New research by College of Charleston physics and astronomy professor Chris Fragile has changed the way scientists look at black holes.
Back holes, the collapsed remnants of stars at least eight times more massive than the sun, are some of the most exotic and powerful objects in the universe. Matter falling into them, in a process called accretion, heats up to tremendous temperatures under the strong gravitational influence of the black hole. Some of the energy released in this process is radiated away, primarily in the form of X-rays, before the matter completes its plunge through the event horizon. The X-rays emitted from the infalling matter carry information about the black hole and its surrounding environment, making their collection and measurement a primary mission of NASA and other space agencies for more than four decades.
The X-ray radiation coming from most accreting black holes can roughly be divided into two components, one called the “soft” component (associated with lower energies) and another called the “hard” component (associated with higher energies). One notion for why there are two X-ray components is that the accretion flow itself might be divided into two distinct segments, a relatively cool, thin disk, responsible for the soft X-rays, and a much hotter, thicker corona, responsible for the hard X-rays.
In the 1980s, astronomers discovered that the X-rays, particularly the ones coming from the corona, flicker at certain frequencies, a phenomenon known as quasi-periodic oscillation (QPO). One proposed explanation for the flickering is that the corona wobbles around, like a spinning top, due to something called Lense-Thirring precession. This idea was first proposed about 15 years ago. One problem with this picture, though, was that the frequency of the precession seemed to be too high to match the observed QPOs. However, those earlier predictions only considered the precession of an isolated corona, without an accompanying thin disk. Recent, state-of-the-art computer simulations that include both the corona and the thin disk have demonstrated that the presence of the disk significantly slows down the precession, relieving much of the tension between this model and observations.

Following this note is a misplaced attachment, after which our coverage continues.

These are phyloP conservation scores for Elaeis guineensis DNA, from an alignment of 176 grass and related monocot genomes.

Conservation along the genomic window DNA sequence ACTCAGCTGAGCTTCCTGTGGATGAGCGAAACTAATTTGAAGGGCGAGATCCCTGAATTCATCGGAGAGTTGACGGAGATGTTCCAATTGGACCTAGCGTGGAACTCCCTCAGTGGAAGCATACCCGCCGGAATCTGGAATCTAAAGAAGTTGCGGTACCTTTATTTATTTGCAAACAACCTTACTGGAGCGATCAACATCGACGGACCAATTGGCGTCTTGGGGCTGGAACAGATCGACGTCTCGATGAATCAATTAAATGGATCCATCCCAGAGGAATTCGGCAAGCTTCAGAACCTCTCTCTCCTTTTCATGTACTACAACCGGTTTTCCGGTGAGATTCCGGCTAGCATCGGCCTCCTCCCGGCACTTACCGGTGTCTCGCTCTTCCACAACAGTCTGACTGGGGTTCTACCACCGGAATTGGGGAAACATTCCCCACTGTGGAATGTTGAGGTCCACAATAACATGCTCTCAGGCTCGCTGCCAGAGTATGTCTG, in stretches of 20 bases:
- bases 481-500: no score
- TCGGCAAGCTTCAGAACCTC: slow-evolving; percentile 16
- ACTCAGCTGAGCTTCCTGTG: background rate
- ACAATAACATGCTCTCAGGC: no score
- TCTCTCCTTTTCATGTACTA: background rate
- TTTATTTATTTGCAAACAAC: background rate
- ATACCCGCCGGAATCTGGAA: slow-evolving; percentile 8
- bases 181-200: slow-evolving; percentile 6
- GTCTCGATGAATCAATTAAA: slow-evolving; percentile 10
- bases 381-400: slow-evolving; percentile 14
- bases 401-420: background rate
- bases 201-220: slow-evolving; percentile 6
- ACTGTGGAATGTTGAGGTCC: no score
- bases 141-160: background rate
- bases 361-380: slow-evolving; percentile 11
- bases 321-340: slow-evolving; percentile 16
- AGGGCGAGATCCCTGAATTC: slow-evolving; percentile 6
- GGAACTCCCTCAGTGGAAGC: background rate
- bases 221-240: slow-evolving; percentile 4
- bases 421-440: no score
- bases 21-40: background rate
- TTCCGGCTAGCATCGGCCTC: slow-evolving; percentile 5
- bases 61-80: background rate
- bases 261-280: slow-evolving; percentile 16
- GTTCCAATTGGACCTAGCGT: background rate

“The study of X-ray variability around accreting black holes has long held out the promise to help us better understand that environment; these results hopefully get us one step closer to realizing that promise,“says Fragile.
One interesting feature of this new work is that the precession only happens for accretion flows that are tilted, or misaligned, with the spin axis of the black hole. The magnitude of this tilt may tell astronomers something about how black hole systems form and evolve.
Along with Fragile, the study work was carried out by Deepika Bollimpalli at the Max-Planck-Institut fur Astrophysik in Garching, Germany and Wlodek Kluzniak of the Nicolaus Copernicus Astronomical Center in Warsaw, Poland. The simulations used resources at the College of Charleston, the Texas Advanced Computing Center, Prometheus supercomputing cluster of PL-Grid infrastructure in Poland, and MPCDF clusters in Germany.
The results are published in the Monthly Notices of the Royal Astronomical Society.